The program’s staff, in addition to providing information about the program, should also be able to communicate its knowledge of the culture of the community and be mindful of the community’s socioeconomic status.

“In many cases, people in these communities are going from crisis to crisis, basically just surviving,” Ms. Hurdle said. “Our staff has to be respectful, to be able to understand and help them address their concrete issues and some of their psycho-social issues.”

The person who walks in the door is not just a possible breast cancer patient, but may be a mother of three, the single head of a household, struggling not only to keep her children in school but to put food on the table.

“On some level, the program that you strive to create has to address some of these issues,” Ms. Hurdle commented. “During your parallel process, if you know your program can only do cancer screening and medical referral, then build alliances with other organizations that can help in other ways.”

Church pantries, for example, may provide lunch to clients, she said. Social agencies may be able to provide money for transportation to the program’s facility. The National Cancer Institute’s Cancer Information Service is available to answer general medical questions.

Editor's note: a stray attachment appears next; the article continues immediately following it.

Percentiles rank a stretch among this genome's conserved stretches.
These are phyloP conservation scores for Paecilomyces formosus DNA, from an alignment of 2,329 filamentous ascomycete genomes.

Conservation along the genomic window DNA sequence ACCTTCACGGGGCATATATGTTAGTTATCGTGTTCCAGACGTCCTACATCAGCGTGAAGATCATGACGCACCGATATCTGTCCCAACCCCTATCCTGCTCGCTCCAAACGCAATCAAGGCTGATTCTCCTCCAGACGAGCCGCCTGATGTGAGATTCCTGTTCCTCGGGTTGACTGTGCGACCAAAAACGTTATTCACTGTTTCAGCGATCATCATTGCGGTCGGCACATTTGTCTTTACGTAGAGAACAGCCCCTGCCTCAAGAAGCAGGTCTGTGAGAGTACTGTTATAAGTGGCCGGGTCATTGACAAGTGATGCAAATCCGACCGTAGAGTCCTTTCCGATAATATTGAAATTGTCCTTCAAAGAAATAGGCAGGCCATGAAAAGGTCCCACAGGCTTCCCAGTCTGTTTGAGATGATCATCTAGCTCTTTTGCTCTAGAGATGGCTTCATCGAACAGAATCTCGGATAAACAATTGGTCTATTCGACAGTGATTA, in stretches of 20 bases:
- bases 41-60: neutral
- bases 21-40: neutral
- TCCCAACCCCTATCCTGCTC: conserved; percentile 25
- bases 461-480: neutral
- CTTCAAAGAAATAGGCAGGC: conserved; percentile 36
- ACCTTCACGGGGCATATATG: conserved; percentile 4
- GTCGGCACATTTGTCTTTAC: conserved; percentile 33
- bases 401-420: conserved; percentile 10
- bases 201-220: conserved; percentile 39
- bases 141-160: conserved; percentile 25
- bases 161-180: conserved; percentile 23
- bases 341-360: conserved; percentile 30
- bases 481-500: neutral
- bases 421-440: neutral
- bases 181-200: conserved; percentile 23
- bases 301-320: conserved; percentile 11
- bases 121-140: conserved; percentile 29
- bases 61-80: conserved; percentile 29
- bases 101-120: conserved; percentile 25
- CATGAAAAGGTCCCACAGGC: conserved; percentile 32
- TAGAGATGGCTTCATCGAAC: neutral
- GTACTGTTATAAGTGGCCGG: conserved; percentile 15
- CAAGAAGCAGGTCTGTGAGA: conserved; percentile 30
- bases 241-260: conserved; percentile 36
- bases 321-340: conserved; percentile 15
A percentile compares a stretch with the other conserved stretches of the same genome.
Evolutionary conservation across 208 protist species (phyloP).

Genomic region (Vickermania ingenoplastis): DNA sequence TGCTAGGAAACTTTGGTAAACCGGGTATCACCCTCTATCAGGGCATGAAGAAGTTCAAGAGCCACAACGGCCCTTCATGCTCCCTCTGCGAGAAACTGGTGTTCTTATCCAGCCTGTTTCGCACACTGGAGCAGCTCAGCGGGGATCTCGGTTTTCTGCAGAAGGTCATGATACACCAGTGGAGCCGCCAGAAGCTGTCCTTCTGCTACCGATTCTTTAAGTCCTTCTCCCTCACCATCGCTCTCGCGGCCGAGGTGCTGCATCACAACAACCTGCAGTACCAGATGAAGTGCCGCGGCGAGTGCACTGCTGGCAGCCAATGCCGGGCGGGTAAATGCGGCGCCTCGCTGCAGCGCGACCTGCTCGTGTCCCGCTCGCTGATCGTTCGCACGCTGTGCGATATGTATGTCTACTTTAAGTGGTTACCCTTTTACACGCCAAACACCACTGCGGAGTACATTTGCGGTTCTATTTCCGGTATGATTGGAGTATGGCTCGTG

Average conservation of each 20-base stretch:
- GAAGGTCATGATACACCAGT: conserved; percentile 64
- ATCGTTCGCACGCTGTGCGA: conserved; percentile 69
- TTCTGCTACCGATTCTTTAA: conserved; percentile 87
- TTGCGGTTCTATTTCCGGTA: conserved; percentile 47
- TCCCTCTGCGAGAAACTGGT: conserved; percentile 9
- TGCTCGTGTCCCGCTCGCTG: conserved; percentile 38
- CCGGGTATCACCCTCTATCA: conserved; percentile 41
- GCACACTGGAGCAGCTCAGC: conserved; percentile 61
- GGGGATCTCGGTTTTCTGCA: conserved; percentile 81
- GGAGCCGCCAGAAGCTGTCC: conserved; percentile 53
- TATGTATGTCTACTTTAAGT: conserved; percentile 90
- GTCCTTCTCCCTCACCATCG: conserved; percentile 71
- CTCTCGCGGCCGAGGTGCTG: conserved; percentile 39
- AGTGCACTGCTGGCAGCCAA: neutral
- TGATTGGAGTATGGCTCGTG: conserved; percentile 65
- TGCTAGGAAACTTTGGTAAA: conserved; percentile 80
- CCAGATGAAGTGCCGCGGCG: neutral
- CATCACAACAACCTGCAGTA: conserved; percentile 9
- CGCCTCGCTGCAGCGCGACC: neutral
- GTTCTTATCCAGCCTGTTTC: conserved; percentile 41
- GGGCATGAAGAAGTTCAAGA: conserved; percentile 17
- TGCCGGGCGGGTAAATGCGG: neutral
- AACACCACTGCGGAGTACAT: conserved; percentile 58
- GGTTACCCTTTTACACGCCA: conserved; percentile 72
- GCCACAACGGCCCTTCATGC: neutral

During the parallel process, thought should also be given to how clients will be able to find the actual location of the outreach program.

“If prospective clients have to ask five or six different people on the street for the outreach program for ovarian cancer, many of them will give up before ever getting there,” Ms. Hurdle said. “People get very hyper quickly when they can’t find things.” She suggested that planners “think about how you will make yourself known. You may be able to get the hospital or organization you are affiliated with to give you signs you can put up in the neighborhood.”

Though money may be limited, there may be ways to supplement it, Ms. Hurdle suggested. Toy manufacturers could give small grants to create playrooms in the outreach facility for children whose mothers are being screened. Local bakeries might be willing to donate day-old baked goods for clients to snack on. In return, the outreach program could offer cooperating merchants on-site health education and screening, she said.

Although members of the community might not be able to donate money to the outreach program, they might be able to donate time. A young woman with some extra time on her hands could take care of the children in the playroom. Some people in the community might be able to give out flyers letting the community know about the facility. Others might know about low-cost or no-cost spaces in the area the program could occupy.

Though funding for outreach programs is often low at first, administrators should not lose heart, Ms. Hurdle said. “You must be willing to take those lemons and turn them into lemonade. You have to be able to start small and grow.”